By the BOMA/Chicago Business Continuity and Resiliency Committee
If recent events during the past year have taught us anything – Hurricane Sandy, wildfires, earthquakes and seemingly dozens of harsh winter storms, to name a few – it’s that natural disasters and severe weather emergencies can hit anytime, anywhere, and with little to no warning.
It’s also well known that one of the best defenses against emergencies is a well thought out, regularly reviewed and practiced emergency preparedness plan. BOMA/Chicago has a longstanding commitment to security and emergency preparedness, and the goal of our Business Continuity and Resiliency Committee is to provide members with useful information that can be applied to buildings’ operational strategy to reduce risks, hazards, threats and vulnerabilities and increase overall resiliency.
We regularly work with our building members to develop a proactive building preparedness plan; however, personal preparedness – a proactive plan to prepare yourself and your family for emergencies – is also imperative to protect you against a variety of threats.
When it comes to personal preparedness, one of the best resources available is Ready.gov. On this website, you can build your own personal preparedness plan that will allow you to stay informed and safe.
Helpful preparedness tips include:
- Be Informed – Understand risks specific to your area (e.g. high risk for extreme weather and storms) and how you can be alerted to those risks. Sign up for local emergency alerts, such as the NotifyChicago emergency alert service, which you can receive via text or email.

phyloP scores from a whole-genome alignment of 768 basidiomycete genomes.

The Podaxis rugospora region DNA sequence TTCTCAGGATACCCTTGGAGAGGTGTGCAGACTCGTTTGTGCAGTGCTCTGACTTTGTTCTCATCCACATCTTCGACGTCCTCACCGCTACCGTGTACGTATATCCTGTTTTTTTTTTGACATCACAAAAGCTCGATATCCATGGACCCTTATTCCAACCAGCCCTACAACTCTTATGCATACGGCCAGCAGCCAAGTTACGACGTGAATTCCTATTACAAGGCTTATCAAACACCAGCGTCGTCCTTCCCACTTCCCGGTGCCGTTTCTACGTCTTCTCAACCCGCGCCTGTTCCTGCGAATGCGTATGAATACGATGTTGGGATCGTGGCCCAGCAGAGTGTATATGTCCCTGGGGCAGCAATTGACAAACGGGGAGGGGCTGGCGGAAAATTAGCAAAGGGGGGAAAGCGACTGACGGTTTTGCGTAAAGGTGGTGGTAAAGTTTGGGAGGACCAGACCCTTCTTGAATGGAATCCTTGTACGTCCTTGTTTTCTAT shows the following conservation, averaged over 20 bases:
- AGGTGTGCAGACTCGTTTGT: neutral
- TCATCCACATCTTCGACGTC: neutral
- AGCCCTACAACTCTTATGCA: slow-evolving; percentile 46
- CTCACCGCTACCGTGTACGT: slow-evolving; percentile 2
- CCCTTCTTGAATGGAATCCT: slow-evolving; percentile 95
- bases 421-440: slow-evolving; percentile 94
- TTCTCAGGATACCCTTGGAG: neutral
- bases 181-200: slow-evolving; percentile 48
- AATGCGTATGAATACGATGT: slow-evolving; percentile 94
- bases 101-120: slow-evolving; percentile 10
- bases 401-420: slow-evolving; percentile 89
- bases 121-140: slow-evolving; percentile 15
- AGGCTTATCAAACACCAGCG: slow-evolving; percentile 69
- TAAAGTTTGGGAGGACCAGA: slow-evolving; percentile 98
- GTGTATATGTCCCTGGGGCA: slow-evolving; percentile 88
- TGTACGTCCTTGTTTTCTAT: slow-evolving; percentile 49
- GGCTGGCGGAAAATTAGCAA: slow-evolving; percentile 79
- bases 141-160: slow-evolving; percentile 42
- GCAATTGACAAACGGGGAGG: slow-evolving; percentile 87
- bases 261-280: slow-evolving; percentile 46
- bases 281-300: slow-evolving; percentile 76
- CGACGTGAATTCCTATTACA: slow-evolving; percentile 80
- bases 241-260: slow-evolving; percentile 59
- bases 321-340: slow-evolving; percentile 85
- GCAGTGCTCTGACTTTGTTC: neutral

- Plan for Your Risks – Develop an action plan for several locations in case disaster strikes at home, work, school, or otherwise. This plan will need to take many factors into consideration including, but not limited to, escape routes, meet-up locations, emergency contacts and more (the City of Chicago has a comprehensive list of tips for reference).
- Establish a Communications Plan – Make sure you have a solid emergency communications plan in place: carry a current contact numbers card with you at all times, and ensure alternate methods of communication in case technology and phone service is affected.
- Have Supplies Ready – Have a first aid kit and emergency supply kit ready to go. Plan for food, water, batteries, medications and any other necessities (diapers, formula, etc.).
- Get Involved – Join a Community Emergency Response Team (CERT) or other Citizen Corps group and promote preparedness in your community.
There is of course no single way to address disasters and emergencies, so everyone should consider their personal situation when planning for emergencies. Knowing what to do before, during, and after emergencies will keep you ready and help you recover faster should a disaster strike.
What personal preparedness plans do you have in place? Any additional tips? Please share in the comments.